Powell remains confident in the U.S. economy. Indeed, judging from the employment and other data, the U.S. economic growth remains healthy. However, the U.S. capital market has begun to show signs of adjustment. Not only U.S. stocks have retreated, but the bond market has also fluctuated, driving the yields of government bonds with reference significance to rise sharply. At the same time, the real estate market, which has performed well after the pandemic, will also be affected by the sharp rise in interest rates, and there are signs of “topping”. These economic and financial changes, as well as the slump in consumer demand brought on by high inflation, mean the outlook for the U.S. economy is not as rosy as Powell had painted. Raising interest rates and shrinking the balance sheet too quickly is bound to have a significant inhibitory effect on the U.S. economy. Even if economic growth does not fall into recession, it will decline as inflation falls, which will intensify contradictions such as debt, investment, and distribution.
At the same time, Powell mentioned that the Fed will carefully study why U.S. inflation is “stubbornly high”, indicating that the Fed’s aggressive interest rate hike policy may have limited effect on curbing inflation in the short term. Deep-rooted inflation has both demand and supply-side structural factors, which means that after the inflation level falls, it will still be higher than the Fed’s 2% policy target for a certain period of time. Therefore, as the Fed’s roadmap shows, the pace of the rate hikes will not stop anytime soon, and may continue to increase until the mid-term elections. Under the maintenance of inflation and the downward trend of the economy, the dilemma that the Fed will face in the future has become more prominent.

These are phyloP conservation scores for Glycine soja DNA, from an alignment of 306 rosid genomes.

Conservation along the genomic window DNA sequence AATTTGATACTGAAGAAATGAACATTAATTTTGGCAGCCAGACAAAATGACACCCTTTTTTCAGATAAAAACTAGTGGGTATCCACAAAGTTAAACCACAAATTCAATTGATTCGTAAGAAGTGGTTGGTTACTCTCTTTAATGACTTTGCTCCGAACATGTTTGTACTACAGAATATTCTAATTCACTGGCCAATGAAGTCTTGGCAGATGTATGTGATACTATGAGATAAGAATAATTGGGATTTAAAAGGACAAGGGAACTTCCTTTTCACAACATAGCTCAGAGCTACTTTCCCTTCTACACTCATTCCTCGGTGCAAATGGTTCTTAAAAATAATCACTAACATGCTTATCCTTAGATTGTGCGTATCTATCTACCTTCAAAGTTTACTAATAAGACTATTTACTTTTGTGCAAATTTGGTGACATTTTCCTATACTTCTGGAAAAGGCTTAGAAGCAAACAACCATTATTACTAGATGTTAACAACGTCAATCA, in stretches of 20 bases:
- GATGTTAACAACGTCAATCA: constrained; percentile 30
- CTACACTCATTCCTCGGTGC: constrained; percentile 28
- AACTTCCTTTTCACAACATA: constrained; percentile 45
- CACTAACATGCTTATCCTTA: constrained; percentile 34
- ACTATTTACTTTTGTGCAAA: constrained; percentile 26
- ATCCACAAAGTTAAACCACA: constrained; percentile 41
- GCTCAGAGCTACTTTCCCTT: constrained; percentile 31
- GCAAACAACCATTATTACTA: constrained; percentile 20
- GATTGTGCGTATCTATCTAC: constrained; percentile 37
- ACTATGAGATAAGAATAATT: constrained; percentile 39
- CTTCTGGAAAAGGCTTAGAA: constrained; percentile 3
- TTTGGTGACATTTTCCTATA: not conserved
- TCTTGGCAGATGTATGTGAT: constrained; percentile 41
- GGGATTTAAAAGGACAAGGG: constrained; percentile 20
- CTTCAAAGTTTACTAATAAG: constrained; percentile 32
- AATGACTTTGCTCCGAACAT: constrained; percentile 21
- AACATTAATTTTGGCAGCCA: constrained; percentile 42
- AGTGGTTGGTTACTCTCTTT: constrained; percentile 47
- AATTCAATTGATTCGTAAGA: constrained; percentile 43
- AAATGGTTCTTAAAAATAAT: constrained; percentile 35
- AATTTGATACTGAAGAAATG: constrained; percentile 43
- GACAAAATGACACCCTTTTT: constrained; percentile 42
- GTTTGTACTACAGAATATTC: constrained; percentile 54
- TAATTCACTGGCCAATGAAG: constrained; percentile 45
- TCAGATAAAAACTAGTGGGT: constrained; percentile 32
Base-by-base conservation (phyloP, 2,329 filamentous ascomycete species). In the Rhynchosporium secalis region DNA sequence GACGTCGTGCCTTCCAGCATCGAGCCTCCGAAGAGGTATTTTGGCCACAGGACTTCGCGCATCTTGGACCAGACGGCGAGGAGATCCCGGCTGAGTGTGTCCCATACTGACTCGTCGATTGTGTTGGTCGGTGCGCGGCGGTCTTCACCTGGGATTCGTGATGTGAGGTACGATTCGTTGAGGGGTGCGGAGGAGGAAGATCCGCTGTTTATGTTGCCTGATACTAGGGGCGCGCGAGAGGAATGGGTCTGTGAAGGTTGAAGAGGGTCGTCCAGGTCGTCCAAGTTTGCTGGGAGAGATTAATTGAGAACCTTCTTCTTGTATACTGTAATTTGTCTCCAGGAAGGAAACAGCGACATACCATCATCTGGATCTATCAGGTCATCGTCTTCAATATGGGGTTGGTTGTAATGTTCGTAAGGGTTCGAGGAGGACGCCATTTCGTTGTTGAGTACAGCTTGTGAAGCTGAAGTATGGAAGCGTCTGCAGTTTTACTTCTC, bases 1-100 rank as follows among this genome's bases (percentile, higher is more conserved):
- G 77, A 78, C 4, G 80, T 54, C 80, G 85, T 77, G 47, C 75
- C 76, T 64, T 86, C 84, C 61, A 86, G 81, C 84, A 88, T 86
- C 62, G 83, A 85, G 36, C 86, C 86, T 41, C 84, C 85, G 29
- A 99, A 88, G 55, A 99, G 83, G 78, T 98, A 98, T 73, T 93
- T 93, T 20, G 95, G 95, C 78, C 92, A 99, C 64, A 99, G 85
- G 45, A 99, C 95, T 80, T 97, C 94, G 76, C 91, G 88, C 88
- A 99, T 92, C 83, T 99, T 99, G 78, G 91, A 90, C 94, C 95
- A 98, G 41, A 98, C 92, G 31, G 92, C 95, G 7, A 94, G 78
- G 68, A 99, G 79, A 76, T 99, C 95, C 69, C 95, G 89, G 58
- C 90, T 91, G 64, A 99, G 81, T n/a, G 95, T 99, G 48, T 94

The “overshoot” of the Fed’s monetary policy will not only have a huge impact on the U.S. economy, but will also drag global central banks into monetary policy tightening, which is bound to hurt the global economy. Some media reported that at least 60 central banks around the world have taken tightening actions earlier than the Fed or followed it during the year, while some have also adopted multiple rounds of interest rate hikes. Many economists have warned that the recent wave of rate hikes is only the beginning of a global tightening cycle. In Europe, Japan and others, global financial conditions will need to tighten further in order to re-anchor inflation expectations. Researchers at ANBOUND pointed out that under the expectation of global central bank policy tightening, economic growth will decline in tandem with inflation falling from a high level, and a new balance of coexistence of low growth and moderate inflation is likely to happen. It should be noted that the current global economic, trade, financial, and monetary environment is undergoing drastic changes, and it would be difficult for future development to return to the pre-pandemic “normal” model, which will exacerbate the trend of global economic fragmentation.
Final analysis conclusion:
The Federal Reserve’s tightening policy means that it has made a “politicized” choice between controlling inflation and maintaining growth. This will inevitably affect the U.S. and the global economy. This means that there will be more prominent contradictions in the future. As such, one cannot rule out the change of government in the United States due to the failure of sharp interest rate hikes.
*Wei Hongxu is an Anbound Researcher